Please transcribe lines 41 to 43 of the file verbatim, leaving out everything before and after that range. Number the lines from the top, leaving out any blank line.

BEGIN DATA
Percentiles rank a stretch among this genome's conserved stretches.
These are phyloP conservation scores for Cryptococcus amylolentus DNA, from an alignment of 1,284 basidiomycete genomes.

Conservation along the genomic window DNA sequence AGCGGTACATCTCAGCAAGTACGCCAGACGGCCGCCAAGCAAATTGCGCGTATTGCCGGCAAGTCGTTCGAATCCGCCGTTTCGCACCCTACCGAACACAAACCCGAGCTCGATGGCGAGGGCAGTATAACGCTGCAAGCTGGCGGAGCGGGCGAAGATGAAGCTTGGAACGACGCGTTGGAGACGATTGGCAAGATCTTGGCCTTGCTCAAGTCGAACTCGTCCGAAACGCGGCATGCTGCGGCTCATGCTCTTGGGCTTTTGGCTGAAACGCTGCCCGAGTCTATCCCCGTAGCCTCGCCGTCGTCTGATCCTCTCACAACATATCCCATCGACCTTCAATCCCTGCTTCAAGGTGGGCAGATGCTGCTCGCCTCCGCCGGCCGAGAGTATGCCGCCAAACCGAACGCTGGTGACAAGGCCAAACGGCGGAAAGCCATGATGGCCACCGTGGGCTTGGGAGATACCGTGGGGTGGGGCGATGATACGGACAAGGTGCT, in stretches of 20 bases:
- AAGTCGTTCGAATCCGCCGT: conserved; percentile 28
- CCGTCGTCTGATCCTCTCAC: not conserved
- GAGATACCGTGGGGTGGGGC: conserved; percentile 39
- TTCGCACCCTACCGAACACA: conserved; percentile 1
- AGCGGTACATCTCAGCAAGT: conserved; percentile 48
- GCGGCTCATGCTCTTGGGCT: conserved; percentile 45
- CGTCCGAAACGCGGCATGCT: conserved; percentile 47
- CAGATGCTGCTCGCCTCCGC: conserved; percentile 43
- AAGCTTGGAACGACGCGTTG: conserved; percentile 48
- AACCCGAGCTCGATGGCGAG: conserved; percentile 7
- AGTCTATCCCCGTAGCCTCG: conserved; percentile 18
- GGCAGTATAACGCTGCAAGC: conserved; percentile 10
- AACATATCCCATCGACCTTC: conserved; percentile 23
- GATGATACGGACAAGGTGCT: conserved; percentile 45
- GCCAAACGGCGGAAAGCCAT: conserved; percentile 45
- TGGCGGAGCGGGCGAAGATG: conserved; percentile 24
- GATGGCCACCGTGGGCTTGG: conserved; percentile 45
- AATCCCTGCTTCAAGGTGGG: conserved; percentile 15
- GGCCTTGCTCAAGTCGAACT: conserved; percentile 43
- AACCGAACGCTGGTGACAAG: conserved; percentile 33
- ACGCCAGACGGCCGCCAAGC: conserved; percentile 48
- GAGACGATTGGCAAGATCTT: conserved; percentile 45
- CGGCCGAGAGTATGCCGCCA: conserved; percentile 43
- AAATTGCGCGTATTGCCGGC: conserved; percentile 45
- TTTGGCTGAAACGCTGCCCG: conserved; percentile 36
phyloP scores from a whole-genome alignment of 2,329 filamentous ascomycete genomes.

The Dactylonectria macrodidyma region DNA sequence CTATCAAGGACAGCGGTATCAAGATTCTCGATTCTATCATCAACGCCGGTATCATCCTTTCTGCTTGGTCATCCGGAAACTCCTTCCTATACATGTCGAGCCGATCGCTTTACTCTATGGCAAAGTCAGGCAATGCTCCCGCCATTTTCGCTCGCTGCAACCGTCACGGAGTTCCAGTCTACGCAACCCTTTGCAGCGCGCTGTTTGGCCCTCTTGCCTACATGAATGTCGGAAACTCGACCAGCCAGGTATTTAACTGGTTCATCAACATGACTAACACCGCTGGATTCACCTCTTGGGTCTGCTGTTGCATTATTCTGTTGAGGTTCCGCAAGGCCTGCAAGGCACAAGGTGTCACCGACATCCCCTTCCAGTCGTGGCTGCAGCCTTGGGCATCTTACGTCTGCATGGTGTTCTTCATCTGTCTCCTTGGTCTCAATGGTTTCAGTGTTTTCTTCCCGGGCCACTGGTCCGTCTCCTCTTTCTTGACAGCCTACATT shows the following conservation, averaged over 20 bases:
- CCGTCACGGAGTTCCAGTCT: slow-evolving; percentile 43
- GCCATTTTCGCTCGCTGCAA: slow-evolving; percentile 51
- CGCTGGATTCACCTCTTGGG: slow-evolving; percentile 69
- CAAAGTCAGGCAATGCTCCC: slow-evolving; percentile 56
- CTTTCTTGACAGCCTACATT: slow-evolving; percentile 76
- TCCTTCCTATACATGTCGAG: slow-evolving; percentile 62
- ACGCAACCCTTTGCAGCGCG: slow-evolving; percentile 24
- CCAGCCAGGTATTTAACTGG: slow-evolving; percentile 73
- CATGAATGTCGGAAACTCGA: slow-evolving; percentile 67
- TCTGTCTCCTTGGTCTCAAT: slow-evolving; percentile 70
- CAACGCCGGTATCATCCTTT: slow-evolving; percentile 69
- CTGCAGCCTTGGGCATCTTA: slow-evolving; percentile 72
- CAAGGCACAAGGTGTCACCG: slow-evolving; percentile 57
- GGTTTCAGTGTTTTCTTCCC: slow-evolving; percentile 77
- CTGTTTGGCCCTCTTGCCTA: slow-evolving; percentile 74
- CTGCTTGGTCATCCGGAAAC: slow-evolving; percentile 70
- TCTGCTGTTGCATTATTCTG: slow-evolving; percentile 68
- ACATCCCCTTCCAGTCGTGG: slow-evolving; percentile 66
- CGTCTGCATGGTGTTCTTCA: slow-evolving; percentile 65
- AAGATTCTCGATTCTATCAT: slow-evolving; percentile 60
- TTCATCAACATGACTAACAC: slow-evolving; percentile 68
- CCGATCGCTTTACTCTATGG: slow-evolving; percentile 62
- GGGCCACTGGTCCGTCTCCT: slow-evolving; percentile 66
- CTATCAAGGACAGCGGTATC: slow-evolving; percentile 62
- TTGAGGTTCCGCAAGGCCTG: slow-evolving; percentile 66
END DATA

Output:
- CAACGCCGGTATCATCCTTT: slow-evolving; percentile 69
- CTGCAGCCTTGGGCATCTTA: slow-evolving; percentile 72
- CAAGGCACAAGGTGTCACCG: slow-evolving; percentile 57